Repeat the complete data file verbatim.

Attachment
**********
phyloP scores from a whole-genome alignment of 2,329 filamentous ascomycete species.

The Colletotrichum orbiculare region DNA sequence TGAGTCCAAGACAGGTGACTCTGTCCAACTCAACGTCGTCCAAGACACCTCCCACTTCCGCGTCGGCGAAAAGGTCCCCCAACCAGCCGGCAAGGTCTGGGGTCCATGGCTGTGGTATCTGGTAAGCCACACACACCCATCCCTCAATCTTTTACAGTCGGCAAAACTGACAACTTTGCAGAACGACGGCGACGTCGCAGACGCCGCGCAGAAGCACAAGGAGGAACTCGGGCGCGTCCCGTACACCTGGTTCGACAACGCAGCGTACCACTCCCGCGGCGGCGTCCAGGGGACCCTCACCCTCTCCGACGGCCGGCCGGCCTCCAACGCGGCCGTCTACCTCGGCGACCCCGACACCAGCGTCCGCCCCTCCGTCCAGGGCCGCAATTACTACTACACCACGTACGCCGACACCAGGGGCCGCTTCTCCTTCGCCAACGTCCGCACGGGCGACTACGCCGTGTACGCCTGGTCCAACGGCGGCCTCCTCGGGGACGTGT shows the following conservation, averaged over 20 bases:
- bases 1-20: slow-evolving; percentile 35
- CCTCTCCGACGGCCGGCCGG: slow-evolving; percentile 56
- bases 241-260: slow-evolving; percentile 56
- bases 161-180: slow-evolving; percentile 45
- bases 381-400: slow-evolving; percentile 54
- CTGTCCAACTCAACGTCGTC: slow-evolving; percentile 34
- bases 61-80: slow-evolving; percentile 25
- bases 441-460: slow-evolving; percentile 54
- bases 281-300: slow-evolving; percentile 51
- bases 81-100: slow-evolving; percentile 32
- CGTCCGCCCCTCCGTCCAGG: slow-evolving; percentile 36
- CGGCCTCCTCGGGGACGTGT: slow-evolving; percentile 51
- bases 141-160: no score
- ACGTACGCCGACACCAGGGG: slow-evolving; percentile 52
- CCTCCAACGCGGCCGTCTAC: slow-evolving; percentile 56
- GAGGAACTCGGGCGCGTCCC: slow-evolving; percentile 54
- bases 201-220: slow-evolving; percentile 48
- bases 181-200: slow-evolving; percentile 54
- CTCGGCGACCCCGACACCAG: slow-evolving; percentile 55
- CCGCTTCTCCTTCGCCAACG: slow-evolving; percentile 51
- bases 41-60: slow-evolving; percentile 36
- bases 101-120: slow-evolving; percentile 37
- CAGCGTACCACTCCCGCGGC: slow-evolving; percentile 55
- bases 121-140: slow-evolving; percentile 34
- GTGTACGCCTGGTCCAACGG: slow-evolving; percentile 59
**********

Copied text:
phyloP scores from a whole-genome alignment of 2,329 filamentous ascomycete species.

The Colletotrichum orbiculare region DNA sequence TGAGTCCAAGACAGGTGACTCTGTCCAACTCAACGTCGTCCAAGACACCTCCCACTTCCGCGTCGGCGAAAAGGTCCCCCAACCAGCCGGCAAGGTCTGGGGTCCATGGCTGTGGTATCTGGTAAGCCACACACACCCATCCCTCAATCTTTTACAGTCGGCAAAACTGACAACTTTGCAGAACGACGGCGACGTCGCAGACGCCGCGCAGAAGCACAAGGAGGAACTCGGGCGCGTCCCGTACACCTGGTTCGACAACGCAGCGTACCACTCCCGCGGCGGCGTCCAGGGGACCCTCACCCTCTCCGACGGCCGGCCGGCCTCCAACGCGGCCGTCTACCTCGGCGACCCCGACACCAGCGTCCGCCCCTCCGTCCAGGGCCGCAATTACTACTACACCACGTACGCCGACACCAGGGGCCGCTTCTCCTTCGCCAACGTCCGCACGGGCGACTACGCCGTGTACGCCTGGTCCAACGGCGGCCTCCTCGGGGACGTGT shows the following conservation, averaged over 20 bases:
- bases 1-20: slow-evolving; percentile 35
- CCTCTCCGACGGCCGGCCGG: slow-evolving; percentile 56
- bases 241-260: slow-evolving; percentile 56
- bases 161-180: slow-evolving; percentile 45
- bases 381-400: slow-evolving; percentile 54
- CTGTCCAACTCAACGTCGTC: slow-evolving; percentile 34
- bases 61-80: slow-evolving; percentile 25
- bases 441-460: slow-evolving; percentile 54
- bases 281-300: slow-evolving; percentile 51
- bases 81-100: slow-evolving; percentile 32
- CGTCCGCCCCTCCGTCCAGG: slow-evolving; percentile 36
- CGGCCTCCTCGGGGACGTGT: slow-evolving; percentile 51
- bases 141-160: no score
- ACGTACGCCGACACCAGGGG: slow-evolving; percentile 52
- CCTCCAACGCGGCCGTCTAC: slow-evolving; percentile 56
- GAGGAACTCGGGCGCGTCCC: slow-evolving; percentile 54
- bases 201-220: slow-evolving; percentile 48
- bases 181-200: slow-evolving; percentile 54
- CTCGGCGACCCCGACACCAG: slow-evolving; percentile 55
- CCGCTTCTCCTTCGCCAACG: slow-evolving; percentile 51
- bases 41-60: slow-evolving; percentile 36
- bases 101-120: slow-evolving; percentile 37
- CAGCGTACCACTCCCGCGGC: slow-evolving; percentile 55
- bases 121-140: slow-evolving; percentile 34
- GTGTACGCCTGGTCCAACGG: slow-evolving; percentile 59